That agenda has left farmers ill-prepared to cope with effects of climate change—droughts, heat and storms—while neglecting a key climate solution.
Donald J. Trump’s inaugural crowd may not have been the biggest ever, but his parade drew lots of tractors that rumbled past the presidential reviewing stand in a farm lobby phalanx.
Zippy Duvall, president of the American Farm Bureau Federation, wearing the trademark red Trump campaign cap, drove one of them down Pennsylvania Avenue, just across the mall from his organization’s headquarters.
“The farmers and ranchers and the people in the Rust Belt came out and paved the road for President-elect Trump to make it to the White House,” he told a reporter from RFD-TV, the network that organized the cavalcade. “We are here reinforcing that strength that we showed in rural America when we went to the polls and helped send him here.”
The Farm Bureau is among the most potent political forces in Washington, skillfully parlaying the American farmer into an enduring influence machine. Its agenda encompasses taxes and trade, health insurance and school lunches. The group’s lobbying also touches many environmental issues: water pollution, fracking, biofuels and biodiversity. Conservative to the core, it mirrors the Trump administration’s ideology almost perfectly.
Nowhere do their agendas align more completely—and with more profound consequences—than on the challenge of climate change.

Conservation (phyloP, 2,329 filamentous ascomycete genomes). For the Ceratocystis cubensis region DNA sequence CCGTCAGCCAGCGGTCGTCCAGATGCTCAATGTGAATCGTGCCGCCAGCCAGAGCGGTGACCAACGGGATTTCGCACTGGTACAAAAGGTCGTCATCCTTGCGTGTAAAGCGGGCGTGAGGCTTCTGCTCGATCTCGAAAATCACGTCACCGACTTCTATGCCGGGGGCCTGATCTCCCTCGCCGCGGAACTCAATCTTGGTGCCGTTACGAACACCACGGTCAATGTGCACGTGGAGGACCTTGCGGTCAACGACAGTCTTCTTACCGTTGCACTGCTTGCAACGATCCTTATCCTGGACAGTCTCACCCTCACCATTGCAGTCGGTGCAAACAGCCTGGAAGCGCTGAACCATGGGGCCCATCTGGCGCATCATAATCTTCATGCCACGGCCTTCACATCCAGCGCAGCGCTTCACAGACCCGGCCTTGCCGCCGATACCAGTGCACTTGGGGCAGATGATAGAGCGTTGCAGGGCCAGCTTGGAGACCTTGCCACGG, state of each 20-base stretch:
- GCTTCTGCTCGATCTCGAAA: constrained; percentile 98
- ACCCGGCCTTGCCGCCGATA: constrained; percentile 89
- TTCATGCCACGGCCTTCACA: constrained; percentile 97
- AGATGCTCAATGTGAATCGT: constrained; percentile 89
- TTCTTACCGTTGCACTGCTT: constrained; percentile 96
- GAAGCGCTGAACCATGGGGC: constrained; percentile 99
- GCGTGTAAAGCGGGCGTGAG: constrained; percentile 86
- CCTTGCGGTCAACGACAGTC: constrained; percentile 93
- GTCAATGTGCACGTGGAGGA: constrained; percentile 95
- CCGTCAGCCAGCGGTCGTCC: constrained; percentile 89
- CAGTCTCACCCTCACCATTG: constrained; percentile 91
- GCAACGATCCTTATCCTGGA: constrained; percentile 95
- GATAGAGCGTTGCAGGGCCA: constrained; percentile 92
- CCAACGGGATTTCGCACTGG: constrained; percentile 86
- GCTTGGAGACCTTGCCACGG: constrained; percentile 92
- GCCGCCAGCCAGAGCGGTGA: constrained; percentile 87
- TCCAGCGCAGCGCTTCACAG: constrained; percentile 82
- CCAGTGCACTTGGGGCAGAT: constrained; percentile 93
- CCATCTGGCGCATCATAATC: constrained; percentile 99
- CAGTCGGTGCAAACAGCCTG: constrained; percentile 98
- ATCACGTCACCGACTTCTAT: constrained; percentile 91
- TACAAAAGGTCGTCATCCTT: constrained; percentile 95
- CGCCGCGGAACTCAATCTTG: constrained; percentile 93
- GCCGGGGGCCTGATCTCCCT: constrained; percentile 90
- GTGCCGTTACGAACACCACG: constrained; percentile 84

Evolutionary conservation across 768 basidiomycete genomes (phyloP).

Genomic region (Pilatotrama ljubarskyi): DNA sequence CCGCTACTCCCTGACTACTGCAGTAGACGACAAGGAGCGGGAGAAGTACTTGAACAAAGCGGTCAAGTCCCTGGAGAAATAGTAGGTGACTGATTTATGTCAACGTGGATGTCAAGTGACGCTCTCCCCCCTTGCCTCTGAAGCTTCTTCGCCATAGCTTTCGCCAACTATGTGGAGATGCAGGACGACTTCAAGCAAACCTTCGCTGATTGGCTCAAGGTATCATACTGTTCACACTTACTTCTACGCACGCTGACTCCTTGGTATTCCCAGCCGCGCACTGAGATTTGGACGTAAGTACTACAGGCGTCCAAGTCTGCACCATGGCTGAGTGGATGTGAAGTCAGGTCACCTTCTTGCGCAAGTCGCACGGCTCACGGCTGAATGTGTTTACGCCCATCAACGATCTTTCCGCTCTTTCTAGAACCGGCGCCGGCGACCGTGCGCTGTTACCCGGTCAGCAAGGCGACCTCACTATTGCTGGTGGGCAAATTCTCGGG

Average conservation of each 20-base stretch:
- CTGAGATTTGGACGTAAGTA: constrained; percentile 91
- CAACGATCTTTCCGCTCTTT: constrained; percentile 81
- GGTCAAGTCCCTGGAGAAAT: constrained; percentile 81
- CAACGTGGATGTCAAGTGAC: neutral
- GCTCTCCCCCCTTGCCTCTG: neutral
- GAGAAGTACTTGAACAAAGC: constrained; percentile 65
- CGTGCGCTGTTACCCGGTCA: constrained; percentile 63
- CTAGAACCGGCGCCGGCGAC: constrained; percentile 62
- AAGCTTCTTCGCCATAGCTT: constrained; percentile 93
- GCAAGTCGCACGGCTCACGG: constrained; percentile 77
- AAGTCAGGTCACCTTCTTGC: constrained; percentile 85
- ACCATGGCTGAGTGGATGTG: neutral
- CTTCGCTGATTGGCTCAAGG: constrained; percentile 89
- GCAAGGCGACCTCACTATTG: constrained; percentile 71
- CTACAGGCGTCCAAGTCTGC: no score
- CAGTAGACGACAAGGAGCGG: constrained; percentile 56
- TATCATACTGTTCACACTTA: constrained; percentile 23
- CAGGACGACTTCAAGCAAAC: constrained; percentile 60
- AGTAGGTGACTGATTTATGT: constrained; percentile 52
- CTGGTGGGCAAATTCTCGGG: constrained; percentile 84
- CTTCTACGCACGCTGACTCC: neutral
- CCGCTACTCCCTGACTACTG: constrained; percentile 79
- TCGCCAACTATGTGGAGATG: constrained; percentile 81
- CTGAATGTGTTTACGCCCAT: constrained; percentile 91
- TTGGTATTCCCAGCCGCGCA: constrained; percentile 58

Both oppose any binding international, federal or local action that would regulate the emissions of greenhouse gases, or impose a market price or tax on them. Both refuse to embrace the core tenets of climate science.
And on those points, the Farm Bureau rarely compromises.
“They’re like the NRA,” said Andrew Holland, who worked for former Republican Sen. Chuck Hagel of Nebraska. Like the gun lobby, the Farm Bureau derives its clout from member activism. “They get their members ginned up about something and then they call the Hill.”
For decades, the Farm Bureau has derailed climate action, deploying its political apparatus and 6 million members in a forceful alliance with conservative groups and the fossil fuel industry.
It calls itself the “voice” of American agriculture, but the Farm Bureau has left its own members ill-prepared to cope with intensifying droughts, rain, heat and storms that threaten their livelihoods. The group’s agenda has blocked farmers’ opportunity to benefit from the agricultural transformation the climate crisis demands.
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